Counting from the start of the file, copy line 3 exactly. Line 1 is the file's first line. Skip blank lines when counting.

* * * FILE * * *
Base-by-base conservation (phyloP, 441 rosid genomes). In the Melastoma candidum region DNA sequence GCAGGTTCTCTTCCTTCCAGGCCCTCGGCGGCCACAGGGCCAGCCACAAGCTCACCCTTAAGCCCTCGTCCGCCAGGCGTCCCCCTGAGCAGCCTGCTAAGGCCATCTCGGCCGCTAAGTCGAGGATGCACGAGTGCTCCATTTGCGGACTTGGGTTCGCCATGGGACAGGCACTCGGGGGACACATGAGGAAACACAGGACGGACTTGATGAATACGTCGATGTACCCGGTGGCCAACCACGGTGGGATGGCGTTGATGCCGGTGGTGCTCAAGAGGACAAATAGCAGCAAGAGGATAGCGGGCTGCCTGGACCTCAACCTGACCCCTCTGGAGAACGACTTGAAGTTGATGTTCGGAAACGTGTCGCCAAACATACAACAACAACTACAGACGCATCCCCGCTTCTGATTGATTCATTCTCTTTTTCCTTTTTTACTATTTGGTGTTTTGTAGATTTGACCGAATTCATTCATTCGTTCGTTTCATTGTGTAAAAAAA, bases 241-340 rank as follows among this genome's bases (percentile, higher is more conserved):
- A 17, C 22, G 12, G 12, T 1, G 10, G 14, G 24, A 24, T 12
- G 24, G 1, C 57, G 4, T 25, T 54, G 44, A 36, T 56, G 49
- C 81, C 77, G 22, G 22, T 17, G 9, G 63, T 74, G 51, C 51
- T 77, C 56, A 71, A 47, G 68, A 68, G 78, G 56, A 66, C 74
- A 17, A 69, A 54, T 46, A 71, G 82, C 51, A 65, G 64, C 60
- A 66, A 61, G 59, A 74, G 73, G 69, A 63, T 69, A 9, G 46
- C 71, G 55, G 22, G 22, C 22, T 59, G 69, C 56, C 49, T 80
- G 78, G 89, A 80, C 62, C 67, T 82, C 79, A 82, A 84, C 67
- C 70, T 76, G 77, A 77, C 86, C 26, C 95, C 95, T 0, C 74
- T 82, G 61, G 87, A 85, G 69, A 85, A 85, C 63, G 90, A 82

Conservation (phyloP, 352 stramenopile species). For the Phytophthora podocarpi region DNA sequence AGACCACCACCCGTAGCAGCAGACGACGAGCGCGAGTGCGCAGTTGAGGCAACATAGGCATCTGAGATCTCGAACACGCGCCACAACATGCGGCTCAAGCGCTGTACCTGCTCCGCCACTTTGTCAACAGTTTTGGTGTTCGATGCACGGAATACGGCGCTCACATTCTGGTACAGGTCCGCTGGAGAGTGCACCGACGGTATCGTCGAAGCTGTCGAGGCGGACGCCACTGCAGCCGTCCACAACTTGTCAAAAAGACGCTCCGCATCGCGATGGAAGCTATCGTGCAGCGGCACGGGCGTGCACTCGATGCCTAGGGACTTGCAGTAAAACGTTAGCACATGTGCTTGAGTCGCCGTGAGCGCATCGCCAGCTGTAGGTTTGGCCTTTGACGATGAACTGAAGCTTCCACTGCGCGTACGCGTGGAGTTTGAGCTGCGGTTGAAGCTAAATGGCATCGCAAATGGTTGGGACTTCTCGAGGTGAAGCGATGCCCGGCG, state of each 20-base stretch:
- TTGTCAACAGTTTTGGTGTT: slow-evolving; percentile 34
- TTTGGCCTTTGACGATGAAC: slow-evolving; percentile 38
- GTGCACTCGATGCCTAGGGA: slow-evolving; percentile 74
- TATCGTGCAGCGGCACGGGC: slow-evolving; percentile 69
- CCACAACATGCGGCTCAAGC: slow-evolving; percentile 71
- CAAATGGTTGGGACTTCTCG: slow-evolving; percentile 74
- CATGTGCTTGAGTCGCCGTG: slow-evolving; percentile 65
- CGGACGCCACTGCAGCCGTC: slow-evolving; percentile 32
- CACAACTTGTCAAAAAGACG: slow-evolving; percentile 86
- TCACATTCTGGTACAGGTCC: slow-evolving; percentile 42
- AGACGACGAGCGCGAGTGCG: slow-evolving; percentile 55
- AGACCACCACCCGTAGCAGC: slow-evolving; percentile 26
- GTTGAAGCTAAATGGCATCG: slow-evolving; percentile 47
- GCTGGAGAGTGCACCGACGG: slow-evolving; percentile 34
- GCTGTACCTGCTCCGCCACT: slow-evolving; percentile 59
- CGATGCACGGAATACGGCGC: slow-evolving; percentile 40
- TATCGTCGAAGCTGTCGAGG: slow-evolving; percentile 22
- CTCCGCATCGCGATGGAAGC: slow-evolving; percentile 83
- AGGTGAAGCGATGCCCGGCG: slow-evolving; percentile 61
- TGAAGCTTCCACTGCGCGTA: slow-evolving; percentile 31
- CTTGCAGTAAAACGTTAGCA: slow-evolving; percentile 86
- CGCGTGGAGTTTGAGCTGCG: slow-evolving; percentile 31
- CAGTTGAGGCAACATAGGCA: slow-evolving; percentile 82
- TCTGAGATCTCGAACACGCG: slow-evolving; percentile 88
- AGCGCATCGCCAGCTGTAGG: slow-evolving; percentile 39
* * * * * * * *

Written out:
- G 24, G 1, C 57, G 4, T 25, T 54, G 44, A 36, T 56, G 49